Obstacles to Improvement

Many of these obstacles seem to fall under one of two categories: physical infrastructure and policy enforcement. Even in urban centers, there are few physical accommodations for disabled people. Cambodia doesn’t provide accessibility measures for its most vulnerable citizens, from wheelchair ramps to auditory crosswalk signals. In the capital city of Phnom Penh, for example, there are reportedly only 15 public restrooms that are disability-friendly. Additionally, public transportation is difficult to use – if not actively dangerous – for disabled Cambodians. This is due to limited adherence to traffic laws and the poor state of public roads.

Interestingly, a lack of legislation concerning the rights of disabled Cambodians isn’t among the country’s problems. The government of Cambodia has put out numerous mandates and decrees that help citizens with disabilities. This covers everything from the monthly pension that citizens with disabilities are due, to penalties for businesses that don’t hire enough disabled individuals. The problem is that these laws go largely unenforced. A study found that only 4% of disabled Cambodians received their government benefits. In addition, employees of the government agencies meant to enforce certain regulations don’t even know how to file a claim against violators.

Looking to the Future

Although there’s certainly much progress to be made, a number of NGOs and non-profits work to solve the issue of disability and poverty in Cambodia. The NGOs and non-profits are working to better the living standards and lives of Cambodians with disabilities. One, in particular, doing extraordinary work is the Phnom Penh Center for Independent Living (PPCIL).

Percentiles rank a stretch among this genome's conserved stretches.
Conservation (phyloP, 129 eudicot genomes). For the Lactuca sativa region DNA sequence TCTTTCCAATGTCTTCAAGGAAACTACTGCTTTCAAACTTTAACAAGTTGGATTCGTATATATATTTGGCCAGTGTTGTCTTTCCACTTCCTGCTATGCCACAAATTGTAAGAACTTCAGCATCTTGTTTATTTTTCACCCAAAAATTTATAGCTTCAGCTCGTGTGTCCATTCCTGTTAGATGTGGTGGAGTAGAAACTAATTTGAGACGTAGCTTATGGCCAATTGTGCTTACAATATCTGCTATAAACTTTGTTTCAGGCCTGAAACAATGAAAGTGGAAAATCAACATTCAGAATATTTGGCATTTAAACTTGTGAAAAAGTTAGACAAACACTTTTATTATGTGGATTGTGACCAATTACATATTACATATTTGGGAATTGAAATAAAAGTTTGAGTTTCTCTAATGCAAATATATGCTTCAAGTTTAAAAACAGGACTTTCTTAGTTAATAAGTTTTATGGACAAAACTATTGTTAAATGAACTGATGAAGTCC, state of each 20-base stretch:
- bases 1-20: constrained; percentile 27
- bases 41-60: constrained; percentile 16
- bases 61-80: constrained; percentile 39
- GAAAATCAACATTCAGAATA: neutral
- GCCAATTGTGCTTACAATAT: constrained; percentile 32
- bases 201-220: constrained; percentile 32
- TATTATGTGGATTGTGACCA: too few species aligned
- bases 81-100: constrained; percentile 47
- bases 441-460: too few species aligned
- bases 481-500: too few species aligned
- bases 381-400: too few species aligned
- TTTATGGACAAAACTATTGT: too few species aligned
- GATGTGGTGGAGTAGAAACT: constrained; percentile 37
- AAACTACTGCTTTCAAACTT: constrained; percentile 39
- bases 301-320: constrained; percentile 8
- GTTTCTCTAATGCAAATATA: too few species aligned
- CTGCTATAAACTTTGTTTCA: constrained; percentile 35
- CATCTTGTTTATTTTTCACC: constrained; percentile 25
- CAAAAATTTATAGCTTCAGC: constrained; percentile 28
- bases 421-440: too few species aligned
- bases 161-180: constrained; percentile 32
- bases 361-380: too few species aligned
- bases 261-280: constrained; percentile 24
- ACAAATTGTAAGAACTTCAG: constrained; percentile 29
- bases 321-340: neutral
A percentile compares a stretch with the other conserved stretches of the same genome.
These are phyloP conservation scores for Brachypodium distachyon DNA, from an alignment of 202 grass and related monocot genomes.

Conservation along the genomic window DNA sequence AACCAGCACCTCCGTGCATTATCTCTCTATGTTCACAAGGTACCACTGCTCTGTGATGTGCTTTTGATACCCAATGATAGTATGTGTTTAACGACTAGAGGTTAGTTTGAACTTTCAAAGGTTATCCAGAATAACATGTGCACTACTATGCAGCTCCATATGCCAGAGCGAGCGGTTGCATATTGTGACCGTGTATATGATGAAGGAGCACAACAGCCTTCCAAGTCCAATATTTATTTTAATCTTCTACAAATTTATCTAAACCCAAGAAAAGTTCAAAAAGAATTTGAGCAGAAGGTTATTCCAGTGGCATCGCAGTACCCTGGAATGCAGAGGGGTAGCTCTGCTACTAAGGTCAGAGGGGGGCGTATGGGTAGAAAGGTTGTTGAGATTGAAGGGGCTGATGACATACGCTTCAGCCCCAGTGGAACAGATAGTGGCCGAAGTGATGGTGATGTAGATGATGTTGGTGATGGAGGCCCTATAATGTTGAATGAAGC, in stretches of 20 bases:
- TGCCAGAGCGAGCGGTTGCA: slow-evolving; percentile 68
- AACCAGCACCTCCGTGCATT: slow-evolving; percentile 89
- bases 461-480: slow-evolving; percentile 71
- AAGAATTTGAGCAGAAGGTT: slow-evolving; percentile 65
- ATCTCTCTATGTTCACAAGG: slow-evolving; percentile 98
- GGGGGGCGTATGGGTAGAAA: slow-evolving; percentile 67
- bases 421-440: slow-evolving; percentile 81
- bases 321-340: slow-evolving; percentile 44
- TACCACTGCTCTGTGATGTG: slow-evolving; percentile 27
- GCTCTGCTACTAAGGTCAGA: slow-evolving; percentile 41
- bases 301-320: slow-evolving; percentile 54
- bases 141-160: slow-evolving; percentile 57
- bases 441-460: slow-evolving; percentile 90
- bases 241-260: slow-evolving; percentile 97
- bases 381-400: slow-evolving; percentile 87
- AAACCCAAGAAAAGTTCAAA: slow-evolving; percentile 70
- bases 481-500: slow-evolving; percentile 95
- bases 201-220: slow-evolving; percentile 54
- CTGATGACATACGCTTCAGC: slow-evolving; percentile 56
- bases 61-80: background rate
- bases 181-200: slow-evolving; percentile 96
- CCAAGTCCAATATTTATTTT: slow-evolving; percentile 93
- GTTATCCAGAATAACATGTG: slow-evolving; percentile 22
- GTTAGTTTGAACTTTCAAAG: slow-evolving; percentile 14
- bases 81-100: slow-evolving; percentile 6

In 2009, Cambodians with disabilities founded this NGO. This organization seeks to empower people with severe disabilities. In addition, PPCIL wants to empower people with disabilities to live independently by providing basic education and vocational training. It also assists in identifying housing units and employment opportunities with access for the disabled. The PPCIL promotes the rights of disabled Cambodians. In addition, the NGO works to provide them with the equipment, training and personal assistance they need to live independently and with dignity. The center’s most recent project is collecting donated masks and other protective-wear for members of its community in response to COVID-19.

The Cambodian government recently released a National Disability Strategic Plan for 2019-2023. This plan intends to further address such issues as those covered in this article. This plan will improve livelihoods for Cambodia’s disabled community.

Gennaveve Brizendine
Photo: Flickr

Top 10 Facts About Poverty in Cambodia
Cambodia has made phenomenal progress against poverty in the past few decades. The country surpassed the Millennium Development Goals and expanded their road system, irrigation and agriculture market. The following are the top 10 facts about poverty in Cambodia.

Top 10 Facts About Poverty in Cambodia

  1. Around 32 percent of children under 5 in Cambodia are stunted. Despite economic growth, Cambodia still struggles with healthcare and education. Decreasing nutritional deficiency in children is essential to mitigating child stunting.